Jahn Kloss ’81 (Government & Journalism)

Kloss makes a lasting impression

Jahn Kloss

When the Sacramento News and Review started up in 1989, one of those vying for a job was a former State Hornet staff member, Jahn Kloss. Almost 20 years later, Kloss is still producing political drawings for the weekly, and teaching sociology and art for campuses in the Los Rios Community College District.

A native of Erie, Pa., Kloss’ infatuation with California politics began immediately after he got off the Greyhound in Sacramento. Drawn by the view of the Capitol dome, Kloss walked up the street and found himself in a United Farm Workers rally, literally rubbing elbows with UFW President Caesar Chavez.

At Sac State, Kloss worked for the student newspaper, writing and drawing.

“I began to notice my drawing was able to get to the point a little more quickly than my writing could.”

After graduating he landed a spot in the University’s Capital Fellows program and then completed a master’s degree in social philosophy at the University of Sussex in Brighton, England.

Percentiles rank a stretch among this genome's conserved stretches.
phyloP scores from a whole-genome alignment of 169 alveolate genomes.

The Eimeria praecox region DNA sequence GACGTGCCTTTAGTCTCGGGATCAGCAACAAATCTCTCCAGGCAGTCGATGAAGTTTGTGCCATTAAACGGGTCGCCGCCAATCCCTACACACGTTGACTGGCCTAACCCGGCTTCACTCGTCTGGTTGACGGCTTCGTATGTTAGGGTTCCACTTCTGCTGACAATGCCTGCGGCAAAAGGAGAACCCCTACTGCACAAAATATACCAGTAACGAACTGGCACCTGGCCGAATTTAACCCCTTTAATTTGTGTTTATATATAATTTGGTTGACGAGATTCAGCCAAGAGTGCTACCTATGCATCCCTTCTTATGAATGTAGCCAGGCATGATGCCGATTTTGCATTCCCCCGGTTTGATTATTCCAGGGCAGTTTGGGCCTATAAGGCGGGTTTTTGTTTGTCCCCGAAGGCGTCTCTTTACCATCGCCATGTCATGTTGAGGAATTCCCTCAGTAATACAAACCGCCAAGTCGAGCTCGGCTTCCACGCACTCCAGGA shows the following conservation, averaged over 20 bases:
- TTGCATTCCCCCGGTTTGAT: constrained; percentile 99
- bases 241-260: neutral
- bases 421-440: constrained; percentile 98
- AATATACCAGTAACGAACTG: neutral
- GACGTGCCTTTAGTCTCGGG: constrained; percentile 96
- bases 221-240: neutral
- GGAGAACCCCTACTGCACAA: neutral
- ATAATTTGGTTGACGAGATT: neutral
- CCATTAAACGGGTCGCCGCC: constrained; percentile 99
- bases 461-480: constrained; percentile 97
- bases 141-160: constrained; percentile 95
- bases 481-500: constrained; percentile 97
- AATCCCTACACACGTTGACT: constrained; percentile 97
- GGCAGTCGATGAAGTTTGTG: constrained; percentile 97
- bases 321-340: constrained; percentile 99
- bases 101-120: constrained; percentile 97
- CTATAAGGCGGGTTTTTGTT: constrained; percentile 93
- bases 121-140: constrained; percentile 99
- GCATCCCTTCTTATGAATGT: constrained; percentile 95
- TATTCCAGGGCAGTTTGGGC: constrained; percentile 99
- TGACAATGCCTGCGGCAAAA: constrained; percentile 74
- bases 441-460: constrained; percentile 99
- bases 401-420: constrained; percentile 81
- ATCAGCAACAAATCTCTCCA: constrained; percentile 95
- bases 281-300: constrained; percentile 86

Kloss has always been a political and social activist and has drawn pieces for a number of organizations from environmental to educational causes.

His artistic achievements extend beyond political cartooning. He’s also a sculptor, and his paintings can be found at various spots around Sacramento. He could have moved on to a larger stage, and did for a time, drawing a nationally syndicated Sunday comic strip called Wee Do Puzzles. But he likes Sacramento and sees it as a small version of Washington, D.C., with its political vibe, government offices and lobbying groups.

“I like hanging around people who think politically and who are activists.”

And he’s quick to credit his professors—in art, journalism and social theory—for setting him on this path.

“I feel like I have those people sort of watching over me. I never feel quite alone when I’m at my drawing table.

This article was originally published in the Spring 2008 edition of Sac State Magazine.